Contributed by: NAPSA
(NAPSA) - Here's some tasty food for thought: Who says breakfast food favorites can't be eaten for dinner?
Many parents, studies show, have fond memories of eating "morning" foods in the evening every once in a while-and now, experts say, that old "breakfast for dinner" concept is making a big comeback with today's time-pressed families, balancing office work, homework, housework and after-school activities. Most of the "breakfast for dinner" ingredients may already be at hand-cereal, eggs, syrup, sausage, to name a few-reducing the need for a last-minute trip to the store. Fresh sausage is available in a quick and convenient form these days, thanks to Jimmy Dean Fresh Links and Patties; they come in a variety of tasty flavors that take less than 10 minutes to prepare. Another mealtime idea that's in good taste: brown cut up sausage links with green onions. Stir into creamy eggs scrambled with cheese. It's a meal that's made in minutes but tastes extra-special.
Baking cookies is one of the easiest activities that families can do together. Whether cookies are made for gifts or to fill your own cookie jar, the results may be pleasing. For example, try Snickers Surprises:
- two sticks creamy butter
- 1 cup creamy peanut butter
- 1 cup light brown sugar
- 2 eggs
- 1 teaspoon vanilla
- 3 1/2 cups of all-purpose flour
- 1/2 teaspoon of salt
- 1 teaspoon of baking soda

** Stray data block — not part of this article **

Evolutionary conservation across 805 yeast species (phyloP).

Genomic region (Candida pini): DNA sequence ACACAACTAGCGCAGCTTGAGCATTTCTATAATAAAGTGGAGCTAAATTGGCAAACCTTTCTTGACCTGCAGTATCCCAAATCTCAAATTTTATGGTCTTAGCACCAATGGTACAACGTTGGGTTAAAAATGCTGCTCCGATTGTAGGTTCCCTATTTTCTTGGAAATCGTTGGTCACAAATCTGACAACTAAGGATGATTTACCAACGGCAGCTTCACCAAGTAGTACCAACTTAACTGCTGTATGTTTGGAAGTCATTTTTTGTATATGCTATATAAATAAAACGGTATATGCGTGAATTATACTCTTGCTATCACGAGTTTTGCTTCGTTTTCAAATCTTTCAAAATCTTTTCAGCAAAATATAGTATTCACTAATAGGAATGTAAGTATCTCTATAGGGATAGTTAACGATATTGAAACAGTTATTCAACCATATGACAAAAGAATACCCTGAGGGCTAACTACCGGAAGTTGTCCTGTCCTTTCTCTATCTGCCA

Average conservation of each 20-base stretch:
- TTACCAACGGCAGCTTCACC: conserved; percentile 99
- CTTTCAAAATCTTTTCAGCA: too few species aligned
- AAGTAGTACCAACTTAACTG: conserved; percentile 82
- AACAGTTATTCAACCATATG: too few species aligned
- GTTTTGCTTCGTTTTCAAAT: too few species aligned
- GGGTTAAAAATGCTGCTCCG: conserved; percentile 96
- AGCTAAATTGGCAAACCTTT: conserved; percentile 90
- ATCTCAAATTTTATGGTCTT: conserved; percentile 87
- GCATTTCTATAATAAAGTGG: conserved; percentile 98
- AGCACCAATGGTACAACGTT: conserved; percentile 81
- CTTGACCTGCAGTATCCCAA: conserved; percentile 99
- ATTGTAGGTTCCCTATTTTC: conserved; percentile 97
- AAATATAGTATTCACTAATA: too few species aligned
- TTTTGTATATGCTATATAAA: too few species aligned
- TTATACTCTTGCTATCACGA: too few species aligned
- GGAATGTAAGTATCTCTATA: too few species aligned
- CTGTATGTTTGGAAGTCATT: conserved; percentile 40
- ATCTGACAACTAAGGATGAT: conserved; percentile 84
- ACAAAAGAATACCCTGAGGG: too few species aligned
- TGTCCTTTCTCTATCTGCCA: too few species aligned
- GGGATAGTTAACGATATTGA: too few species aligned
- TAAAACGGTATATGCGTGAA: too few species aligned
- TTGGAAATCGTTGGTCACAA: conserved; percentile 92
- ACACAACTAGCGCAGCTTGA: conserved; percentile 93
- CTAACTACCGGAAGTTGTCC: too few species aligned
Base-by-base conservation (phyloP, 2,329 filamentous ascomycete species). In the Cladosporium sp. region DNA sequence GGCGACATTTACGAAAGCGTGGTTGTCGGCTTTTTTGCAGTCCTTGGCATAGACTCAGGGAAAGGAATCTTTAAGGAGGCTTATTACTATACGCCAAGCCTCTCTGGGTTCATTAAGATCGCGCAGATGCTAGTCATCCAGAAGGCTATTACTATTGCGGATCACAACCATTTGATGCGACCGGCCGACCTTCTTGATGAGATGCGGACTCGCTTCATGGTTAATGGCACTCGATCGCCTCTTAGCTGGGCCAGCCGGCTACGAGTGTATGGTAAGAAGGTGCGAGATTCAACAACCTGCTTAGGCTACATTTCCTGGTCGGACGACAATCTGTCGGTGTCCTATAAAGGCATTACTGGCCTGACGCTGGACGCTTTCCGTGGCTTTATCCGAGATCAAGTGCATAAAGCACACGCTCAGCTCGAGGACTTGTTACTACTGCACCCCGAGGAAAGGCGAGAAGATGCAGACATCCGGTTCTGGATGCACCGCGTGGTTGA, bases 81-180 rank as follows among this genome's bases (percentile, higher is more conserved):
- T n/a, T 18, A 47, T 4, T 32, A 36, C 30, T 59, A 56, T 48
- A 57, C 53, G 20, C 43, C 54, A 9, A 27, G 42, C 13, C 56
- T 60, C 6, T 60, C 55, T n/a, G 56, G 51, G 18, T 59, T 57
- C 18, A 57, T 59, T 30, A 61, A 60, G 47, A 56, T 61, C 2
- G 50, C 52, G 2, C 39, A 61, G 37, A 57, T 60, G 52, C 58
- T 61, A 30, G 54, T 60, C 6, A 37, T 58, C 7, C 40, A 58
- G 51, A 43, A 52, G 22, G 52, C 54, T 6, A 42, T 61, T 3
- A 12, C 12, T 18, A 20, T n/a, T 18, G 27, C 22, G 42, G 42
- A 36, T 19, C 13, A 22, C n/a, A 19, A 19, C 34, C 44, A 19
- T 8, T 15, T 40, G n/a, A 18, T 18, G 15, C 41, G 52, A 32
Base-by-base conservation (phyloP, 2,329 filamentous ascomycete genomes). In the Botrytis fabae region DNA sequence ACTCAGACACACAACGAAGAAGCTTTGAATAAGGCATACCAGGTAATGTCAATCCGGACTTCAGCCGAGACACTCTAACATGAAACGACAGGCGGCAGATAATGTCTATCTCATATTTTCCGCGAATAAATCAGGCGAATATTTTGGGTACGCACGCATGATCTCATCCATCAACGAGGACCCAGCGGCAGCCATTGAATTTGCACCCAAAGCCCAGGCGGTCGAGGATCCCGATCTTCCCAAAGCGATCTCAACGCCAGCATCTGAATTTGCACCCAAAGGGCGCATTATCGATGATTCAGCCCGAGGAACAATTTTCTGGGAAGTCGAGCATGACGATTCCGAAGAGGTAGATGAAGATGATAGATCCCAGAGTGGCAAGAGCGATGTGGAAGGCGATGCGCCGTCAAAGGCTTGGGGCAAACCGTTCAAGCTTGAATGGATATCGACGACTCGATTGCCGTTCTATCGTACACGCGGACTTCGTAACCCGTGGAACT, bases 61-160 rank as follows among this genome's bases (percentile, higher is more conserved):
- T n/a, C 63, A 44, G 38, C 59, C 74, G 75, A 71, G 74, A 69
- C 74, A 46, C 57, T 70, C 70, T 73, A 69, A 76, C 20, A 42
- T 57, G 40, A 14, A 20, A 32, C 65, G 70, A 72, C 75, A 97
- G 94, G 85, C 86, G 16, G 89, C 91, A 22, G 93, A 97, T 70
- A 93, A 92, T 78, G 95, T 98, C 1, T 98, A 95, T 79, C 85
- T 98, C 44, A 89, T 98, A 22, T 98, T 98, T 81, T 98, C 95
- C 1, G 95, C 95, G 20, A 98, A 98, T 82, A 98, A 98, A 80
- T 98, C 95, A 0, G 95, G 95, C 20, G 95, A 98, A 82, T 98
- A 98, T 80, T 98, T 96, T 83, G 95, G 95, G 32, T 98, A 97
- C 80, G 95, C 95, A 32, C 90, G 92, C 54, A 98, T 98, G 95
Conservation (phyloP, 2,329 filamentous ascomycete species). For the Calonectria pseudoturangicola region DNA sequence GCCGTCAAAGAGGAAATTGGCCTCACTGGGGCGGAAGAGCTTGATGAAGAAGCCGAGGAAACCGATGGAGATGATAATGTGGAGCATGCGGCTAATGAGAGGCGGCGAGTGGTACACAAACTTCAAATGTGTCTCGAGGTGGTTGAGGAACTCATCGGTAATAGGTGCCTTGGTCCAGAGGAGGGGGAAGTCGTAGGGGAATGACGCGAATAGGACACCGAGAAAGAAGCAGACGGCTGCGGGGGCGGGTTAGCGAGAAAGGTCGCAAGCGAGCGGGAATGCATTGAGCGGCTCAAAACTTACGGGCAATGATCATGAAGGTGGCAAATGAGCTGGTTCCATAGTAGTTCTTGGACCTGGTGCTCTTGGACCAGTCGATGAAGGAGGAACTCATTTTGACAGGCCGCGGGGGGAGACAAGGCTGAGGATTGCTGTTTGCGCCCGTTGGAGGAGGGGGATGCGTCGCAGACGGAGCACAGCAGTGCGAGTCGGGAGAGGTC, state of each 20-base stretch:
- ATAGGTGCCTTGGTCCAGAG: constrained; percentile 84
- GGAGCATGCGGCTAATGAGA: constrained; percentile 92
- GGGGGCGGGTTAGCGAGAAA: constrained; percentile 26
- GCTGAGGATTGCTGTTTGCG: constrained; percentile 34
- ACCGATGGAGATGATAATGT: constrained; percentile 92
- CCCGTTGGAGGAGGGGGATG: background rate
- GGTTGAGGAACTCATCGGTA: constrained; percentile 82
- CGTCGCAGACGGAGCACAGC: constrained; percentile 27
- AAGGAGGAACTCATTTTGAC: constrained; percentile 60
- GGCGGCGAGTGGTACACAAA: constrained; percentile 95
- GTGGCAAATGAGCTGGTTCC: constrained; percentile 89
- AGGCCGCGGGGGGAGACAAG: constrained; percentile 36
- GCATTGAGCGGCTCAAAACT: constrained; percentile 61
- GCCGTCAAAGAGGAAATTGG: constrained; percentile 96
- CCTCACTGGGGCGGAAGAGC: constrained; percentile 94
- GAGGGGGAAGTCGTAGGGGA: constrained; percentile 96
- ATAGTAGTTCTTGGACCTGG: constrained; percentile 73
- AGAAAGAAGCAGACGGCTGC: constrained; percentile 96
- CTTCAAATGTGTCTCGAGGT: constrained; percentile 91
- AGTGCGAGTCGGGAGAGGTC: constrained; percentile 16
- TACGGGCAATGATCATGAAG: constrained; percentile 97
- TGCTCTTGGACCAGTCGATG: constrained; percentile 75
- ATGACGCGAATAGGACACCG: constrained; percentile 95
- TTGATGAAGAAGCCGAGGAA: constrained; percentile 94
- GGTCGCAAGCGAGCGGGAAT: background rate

- 1 bag of Snickers Miniatures
Combine the butter, peanut butter and sugars. Add eggs and vanilla. Mix in flour, salt and baking soda, then chill dough for two or more hours. Place one unwrapped Miniature in center of 1 tablespoon of dough.
Form dough into a ball around each Miniature, place on greased cookie sheet and bake at 325 F for 10 to 12 minutes.
A bowl of cereal, especially whole-grain cereals such as Cheerios, Wheaties, Total and Wheat Chex, in particular has surfaced as an influential part of a weight-reducing plan. Sixty percent of the National Weight Control Registry members say they "always" or "usually" eat a bowl of cereal as part of their meal. Data from the Nielsen's National Eating Trends Survey shows that women who are frequent cereal eaters (eating cereal more than seven times in a two-week period) weigh, on average, about nine pounds less than women who eat cereal less frequently or not at all. For men the difference was six pounds. Data from the survey also shows that those who do not eat cereal or eat cereal infrequently are more likely to be overweight or obese.